10. Sudhansu Pathak says:

    Ojhaji,

    it was good to go thu the blog. The writings were quite vivid especially some of the stuff of teh school days. Being a batchmate I could recall many of the moments & see you as you were during teh days.

    Great stuff!! carry on.

  11. Namskar Ojhaji,
    It is realy very nice to read your Bhojpuri Song Selection in your Blog.I want to collect the CD of Baja Baje Boys can u help me in this.

  12. sourav894 says:

    It’s pleasing to know that there are thinkers in my country keeping the great culture alive. Even I’m a published Hindi poet. To catch a glimpse of my work, visit- http://souravroy.com/poems/

    Keep Walking…

  13. You have a really nice blog .🙂 Although I have never been to Jamshedpur, 4 of my flat mates are from this city ( I am the 5th🙂 ) . Btw, can you tell where can you buy Sattu in Bangalore ? I live in Bangalore as well .

  14. Dr Sahir Pall says:

    Santosh, this is Sahir, hope you can recall. I am in JSR these days.
    Regards

  15. Richa says:

    I’m a fellow Loyolean and a fellow Bihari living in Chicago, US. Your Deccan Herald article on Bihari food was sent to me a mutual friend and I really enjoyed it. I really can’t recall ever having seen a mention of maad-bhaath-chokha or patal in the popular media. Very well said, and very entertaining!

    Richa

    • santoshojha says:

      Thanks, Richa! Our cuisine does deserve some promotion! Hopefully, the part 2 on Sattu et al should show up soon in DH.

      Btw, who is the mutual friend?

  16. Deepak says:

    Hi .Santosh !!

    Why have you stopped writing after May’11.
    Hope all fine with you.

    Deepak.

  17. Asit Kumar says:

    I am Asit kumar. I am with Steel Authority of India staying in Ranchi. It was a pleasant surprise to find some one who still remembers Parag , Nandan etc.mags that puts us in a time machine in a reverse mode and get the smell of printed pages that still gives nostalgia soaked aroma . I write in different news papers and recently wrote a book on history of Ranchi named Ranchi ka Rupanter. You can get its reference on internet .
    You have mentioned about writer Avtar Singh of Parag and who is now no more. I would be thankful if you provide further details of the late wrriter..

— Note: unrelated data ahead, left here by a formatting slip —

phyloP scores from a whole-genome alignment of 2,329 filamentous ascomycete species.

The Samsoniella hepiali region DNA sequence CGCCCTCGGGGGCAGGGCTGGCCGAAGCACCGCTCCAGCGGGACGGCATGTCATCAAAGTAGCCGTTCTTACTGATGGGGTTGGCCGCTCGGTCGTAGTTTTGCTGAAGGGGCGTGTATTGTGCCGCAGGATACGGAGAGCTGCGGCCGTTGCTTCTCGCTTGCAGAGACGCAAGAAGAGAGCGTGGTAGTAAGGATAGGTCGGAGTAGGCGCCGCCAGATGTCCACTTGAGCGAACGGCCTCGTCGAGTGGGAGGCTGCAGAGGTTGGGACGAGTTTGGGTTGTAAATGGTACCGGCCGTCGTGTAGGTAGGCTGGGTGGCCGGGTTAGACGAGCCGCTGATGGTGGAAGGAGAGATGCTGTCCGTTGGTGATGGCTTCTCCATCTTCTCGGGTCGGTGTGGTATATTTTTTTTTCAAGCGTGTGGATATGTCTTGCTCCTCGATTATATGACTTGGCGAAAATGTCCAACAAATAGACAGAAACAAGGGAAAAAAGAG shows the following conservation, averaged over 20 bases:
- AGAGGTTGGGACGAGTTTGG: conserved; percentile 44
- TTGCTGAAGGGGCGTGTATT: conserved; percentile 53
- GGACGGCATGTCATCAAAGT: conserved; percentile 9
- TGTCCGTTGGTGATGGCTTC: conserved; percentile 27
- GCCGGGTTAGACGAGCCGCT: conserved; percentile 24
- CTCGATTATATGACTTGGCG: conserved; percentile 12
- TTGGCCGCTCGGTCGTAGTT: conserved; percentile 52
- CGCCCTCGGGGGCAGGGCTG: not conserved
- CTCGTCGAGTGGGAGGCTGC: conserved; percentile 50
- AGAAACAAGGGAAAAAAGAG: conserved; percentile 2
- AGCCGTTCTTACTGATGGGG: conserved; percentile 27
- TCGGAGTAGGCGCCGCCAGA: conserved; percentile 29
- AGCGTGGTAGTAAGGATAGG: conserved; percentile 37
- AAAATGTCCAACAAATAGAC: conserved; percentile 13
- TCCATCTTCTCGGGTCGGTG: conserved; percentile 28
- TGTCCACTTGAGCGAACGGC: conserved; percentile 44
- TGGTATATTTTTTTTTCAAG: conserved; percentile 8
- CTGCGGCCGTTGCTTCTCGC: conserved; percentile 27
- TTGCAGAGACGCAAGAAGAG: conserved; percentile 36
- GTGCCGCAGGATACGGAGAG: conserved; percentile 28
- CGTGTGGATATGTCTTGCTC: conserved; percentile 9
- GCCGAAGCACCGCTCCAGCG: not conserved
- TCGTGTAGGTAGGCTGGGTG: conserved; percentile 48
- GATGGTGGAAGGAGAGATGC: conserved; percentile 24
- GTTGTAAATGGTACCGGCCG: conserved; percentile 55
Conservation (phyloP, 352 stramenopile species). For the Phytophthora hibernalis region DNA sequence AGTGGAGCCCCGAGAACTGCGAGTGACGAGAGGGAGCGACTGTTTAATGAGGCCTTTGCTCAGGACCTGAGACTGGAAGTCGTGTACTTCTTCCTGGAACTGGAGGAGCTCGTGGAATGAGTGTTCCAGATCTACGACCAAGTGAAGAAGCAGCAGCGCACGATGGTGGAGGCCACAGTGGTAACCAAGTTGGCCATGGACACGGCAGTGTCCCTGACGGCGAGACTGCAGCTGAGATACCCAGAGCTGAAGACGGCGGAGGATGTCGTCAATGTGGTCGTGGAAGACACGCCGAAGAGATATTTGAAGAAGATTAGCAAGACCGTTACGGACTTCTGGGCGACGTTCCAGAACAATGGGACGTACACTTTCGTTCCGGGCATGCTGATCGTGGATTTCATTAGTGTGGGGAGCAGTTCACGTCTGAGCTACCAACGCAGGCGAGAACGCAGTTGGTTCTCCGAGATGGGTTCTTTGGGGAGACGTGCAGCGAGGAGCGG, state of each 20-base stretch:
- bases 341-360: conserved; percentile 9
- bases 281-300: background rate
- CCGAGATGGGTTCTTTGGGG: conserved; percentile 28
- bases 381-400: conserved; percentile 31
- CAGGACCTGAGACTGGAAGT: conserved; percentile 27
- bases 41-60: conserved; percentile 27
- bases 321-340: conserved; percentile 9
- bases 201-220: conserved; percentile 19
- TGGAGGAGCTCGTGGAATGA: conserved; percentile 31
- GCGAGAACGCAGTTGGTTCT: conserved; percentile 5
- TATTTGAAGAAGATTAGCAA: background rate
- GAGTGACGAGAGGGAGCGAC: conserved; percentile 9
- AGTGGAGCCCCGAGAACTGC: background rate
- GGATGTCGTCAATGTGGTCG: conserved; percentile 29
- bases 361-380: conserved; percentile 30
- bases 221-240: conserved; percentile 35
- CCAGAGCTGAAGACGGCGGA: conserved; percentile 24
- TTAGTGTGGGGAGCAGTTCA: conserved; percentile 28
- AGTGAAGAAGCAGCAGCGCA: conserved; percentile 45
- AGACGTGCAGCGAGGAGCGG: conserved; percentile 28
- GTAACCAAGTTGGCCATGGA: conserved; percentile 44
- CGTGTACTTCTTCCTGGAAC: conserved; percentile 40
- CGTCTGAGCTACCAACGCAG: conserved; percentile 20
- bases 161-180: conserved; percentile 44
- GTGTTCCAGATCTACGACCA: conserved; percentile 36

• santoshojha says:

      Thank you for writing. I really have no other material on Avatar Singh. I wish someone published a collection of his stories.

  18. sunny saurav says:

    Hi Santosh,
    I am Sunny from hazaribagh bihar now jharkhand. I’m feeling lucky to find your blog while searching bihari in google. It won’t be a surprise as I read it for whole day. It really recalled each and everything of golden old days. Gr8 blog hope to continue reading it.

  19. Salil Bahl says:

    Hi, great to see your interest in this area.
    i am doing a research on Shri Harivansh Rai Bachchan and his poetry. As you know most of the youngsters dont read much and hardly understand pure hindi in literary form. instead of books should we try new mediums like visual or audio or anything else?
    >> According to you what is the best way for promoting such legendary works amongst youngsters (and everyone else as well)? your opinion would be really helpful.
    >>
    >> Other than this:
    >> 1)Your Name?
    >> 2) profession?
    >> 3) qualification
    >>
    >> A) Any works of Bachchan Sahab that you are familiar with?
    >> B) Do you read (books, poetry etc) often?
    >> C) Do you read hindi authors?
    >>
    >> based on this research i will develop and try promoting Shri Harivansh Rai Bachchans poetry to continue his legacy
    >>
    >> Awaiting reply – bsalil@ymail.com
    >> Thank you
    >> Salil Bahl

  20. Aditi rai says:

    Is it possible to get old editions of nandan magazine maybe of 80s n 90s or maybe earlier than that too n how.? Regards

  21. Shashwathi says:

    Hi Sir,

    My name is Shashwathi Sandeep and I work with ‘Parent Circle’, a three year old parenting magazine based in Chennai, India.
    We cover all issues related to parenting and for our October issue, we are writing an article on ‘Unique Diwali Traditions’. It is in this regard that I wanted your permission to use these pictures along with a credit for you. I would be truly grateful if you could help me out.

    Will be waiting for your positive response Sir.

  22. aanchal says:

    Hi Santosh, I am part of a television show called Raja Rasoi aur anya Kahaniyan aired on EPIC channel. We are looking for food experts, food authors,history professors, food historians from Bihar to talk about the history of Bihari cuisine and give interesting stories or anecdotes on the same.
    Came across your blog and really liked it but also read that you are in Hongkong..can u suggest some names of people from Bihar and Jharkhand to help us.

    I will be grateful
    Thank You